If we want to start using the Source Sans Pro font for quotes, we'll need to override the parent theme CSS style definition for the <blockquote> tag. We can do that by adding the following CSS to the Child Theme's style.css file:

blockquote { 
	font-family: SourceSansPro, sans-serif; 
	font-style: italic;
	font-weight: 300;
}

Note: You'll notice how I added sans-serif to the end of the font list. That's called a "font stack" and it's important because if someone loads your website and they have a problem downloading or loading the SourceSansPro font, the web browser will simply load the next font in that list (in this case, sans-serif, which is a default font available on all computers).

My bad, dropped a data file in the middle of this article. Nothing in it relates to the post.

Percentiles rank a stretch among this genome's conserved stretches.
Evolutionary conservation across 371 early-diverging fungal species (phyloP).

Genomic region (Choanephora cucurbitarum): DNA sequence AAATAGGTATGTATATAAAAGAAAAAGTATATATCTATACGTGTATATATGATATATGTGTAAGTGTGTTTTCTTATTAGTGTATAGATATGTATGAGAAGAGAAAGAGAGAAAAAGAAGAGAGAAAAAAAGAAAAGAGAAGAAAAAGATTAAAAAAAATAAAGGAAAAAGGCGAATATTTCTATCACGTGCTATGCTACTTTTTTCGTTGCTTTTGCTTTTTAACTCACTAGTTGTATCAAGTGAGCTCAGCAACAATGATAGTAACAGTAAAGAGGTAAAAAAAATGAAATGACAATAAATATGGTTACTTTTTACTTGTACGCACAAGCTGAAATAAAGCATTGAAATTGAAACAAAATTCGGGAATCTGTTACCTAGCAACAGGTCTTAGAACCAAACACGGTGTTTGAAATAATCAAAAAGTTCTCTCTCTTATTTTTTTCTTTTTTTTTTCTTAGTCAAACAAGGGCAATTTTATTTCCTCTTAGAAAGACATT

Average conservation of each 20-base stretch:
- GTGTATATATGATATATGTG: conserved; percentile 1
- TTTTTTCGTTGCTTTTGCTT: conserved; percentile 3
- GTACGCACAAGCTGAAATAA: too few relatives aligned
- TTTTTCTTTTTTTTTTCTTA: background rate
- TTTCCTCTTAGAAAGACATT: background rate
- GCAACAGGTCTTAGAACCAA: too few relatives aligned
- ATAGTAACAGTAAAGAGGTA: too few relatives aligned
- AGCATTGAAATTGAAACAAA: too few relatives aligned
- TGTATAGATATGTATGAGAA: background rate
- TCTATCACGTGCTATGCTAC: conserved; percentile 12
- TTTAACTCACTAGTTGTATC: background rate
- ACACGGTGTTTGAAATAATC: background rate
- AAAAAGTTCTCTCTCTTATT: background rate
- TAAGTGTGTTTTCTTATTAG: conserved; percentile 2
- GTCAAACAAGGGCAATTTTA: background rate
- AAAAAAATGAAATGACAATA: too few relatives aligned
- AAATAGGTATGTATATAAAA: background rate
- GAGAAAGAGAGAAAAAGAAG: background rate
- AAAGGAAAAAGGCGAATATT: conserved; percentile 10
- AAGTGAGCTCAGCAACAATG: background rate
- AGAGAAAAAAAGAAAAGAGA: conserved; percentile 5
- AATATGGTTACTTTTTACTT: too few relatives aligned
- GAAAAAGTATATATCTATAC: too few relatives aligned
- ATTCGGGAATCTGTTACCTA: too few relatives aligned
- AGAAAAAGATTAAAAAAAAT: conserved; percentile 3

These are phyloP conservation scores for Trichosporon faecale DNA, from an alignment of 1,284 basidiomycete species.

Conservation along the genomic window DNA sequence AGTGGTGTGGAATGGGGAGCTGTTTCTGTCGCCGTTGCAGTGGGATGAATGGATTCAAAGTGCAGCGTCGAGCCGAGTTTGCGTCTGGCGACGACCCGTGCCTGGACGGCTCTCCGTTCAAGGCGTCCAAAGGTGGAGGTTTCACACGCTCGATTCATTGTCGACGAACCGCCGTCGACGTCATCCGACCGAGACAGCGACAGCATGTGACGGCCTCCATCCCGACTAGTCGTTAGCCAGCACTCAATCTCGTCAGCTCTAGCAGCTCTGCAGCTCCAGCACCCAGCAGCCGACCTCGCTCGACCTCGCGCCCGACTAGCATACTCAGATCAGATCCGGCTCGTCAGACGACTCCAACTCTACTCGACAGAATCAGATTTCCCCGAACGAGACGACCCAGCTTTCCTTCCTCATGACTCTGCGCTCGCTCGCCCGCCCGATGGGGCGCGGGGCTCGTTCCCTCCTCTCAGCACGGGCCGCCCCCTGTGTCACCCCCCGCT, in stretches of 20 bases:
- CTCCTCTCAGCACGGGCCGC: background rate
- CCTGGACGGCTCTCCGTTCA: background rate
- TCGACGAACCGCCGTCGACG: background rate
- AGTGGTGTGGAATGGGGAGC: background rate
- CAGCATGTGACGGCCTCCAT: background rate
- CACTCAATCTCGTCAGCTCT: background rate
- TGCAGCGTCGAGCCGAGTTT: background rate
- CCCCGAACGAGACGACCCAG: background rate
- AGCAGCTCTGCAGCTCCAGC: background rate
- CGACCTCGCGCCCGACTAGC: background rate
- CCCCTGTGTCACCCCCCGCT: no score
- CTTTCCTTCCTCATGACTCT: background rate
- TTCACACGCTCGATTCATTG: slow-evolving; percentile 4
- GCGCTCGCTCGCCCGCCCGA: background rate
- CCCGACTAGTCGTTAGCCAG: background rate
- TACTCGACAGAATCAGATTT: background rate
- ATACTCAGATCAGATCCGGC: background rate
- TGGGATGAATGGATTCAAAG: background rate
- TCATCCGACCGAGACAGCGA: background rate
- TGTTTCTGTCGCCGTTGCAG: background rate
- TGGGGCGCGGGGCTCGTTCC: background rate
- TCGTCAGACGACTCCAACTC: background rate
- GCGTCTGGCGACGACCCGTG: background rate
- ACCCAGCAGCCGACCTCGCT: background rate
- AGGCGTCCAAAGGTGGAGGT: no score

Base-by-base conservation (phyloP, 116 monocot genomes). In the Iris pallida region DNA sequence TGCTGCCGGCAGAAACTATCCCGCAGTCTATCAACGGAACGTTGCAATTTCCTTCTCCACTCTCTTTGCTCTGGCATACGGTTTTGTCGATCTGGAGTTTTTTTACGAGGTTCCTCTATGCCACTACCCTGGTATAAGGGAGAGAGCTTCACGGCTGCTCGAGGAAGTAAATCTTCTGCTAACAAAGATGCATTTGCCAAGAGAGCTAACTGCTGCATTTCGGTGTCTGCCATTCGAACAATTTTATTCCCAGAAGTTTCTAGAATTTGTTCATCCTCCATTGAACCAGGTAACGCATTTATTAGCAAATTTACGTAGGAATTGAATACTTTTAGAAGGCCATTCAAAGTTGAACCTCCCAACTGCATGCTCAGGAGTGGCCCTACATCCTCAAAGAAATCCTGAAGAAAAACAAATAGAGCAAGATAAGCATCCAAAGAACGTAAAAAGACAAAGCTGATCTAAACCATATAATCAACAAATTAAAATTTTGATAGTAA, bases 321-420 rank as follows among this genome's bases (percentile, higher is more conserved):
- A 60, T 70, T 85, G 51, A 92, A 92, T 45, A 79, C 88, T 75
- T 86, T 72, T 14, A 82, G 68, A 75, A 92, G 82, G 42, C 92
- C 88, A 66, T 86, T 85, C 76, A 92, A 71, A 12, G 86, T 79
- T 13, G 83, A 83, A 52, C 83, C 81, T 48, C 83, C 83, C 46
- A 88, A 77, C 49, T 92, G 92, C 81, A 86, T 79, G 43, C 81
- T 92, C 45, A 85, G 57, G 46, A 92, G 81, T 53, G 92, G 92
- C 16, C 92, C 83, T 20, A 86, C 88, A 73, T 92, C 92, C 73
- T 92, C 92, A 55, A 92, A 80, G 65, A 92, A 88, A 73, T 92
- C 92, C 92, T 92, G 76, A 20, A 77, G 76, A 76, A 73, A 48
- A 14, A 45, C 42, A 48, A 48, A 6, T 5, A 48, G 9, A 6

If you save the style.css file and then view a quote, you'll see how the font has changed:

How Does This Work?

If you look back at the @font-face declaration that included the styles font-style: italic; and font-weight: 300; you'll see that it loaded the font file source-sans-pro/SourceSansPro-LightItalic.otf. That's the version of the Source Sans Pro font that will get loaded when wherever we use that combination of styles.

Warnings and Further Reading

There are lots of things to be aware of with regards to using custom fonts and the @font-face rule. One thing in particular is that not all web browsers support all font types (or even the @font-face rule, for that matter).

In this example we used the Open Type Face (.otf) font, but there are many other formats (.ttf, .eot, .woof, .svg) and not all web browsers support all formats.

The following links will help you determine browser support:

For more on the @font-face rule, check out this article on Six Revisions.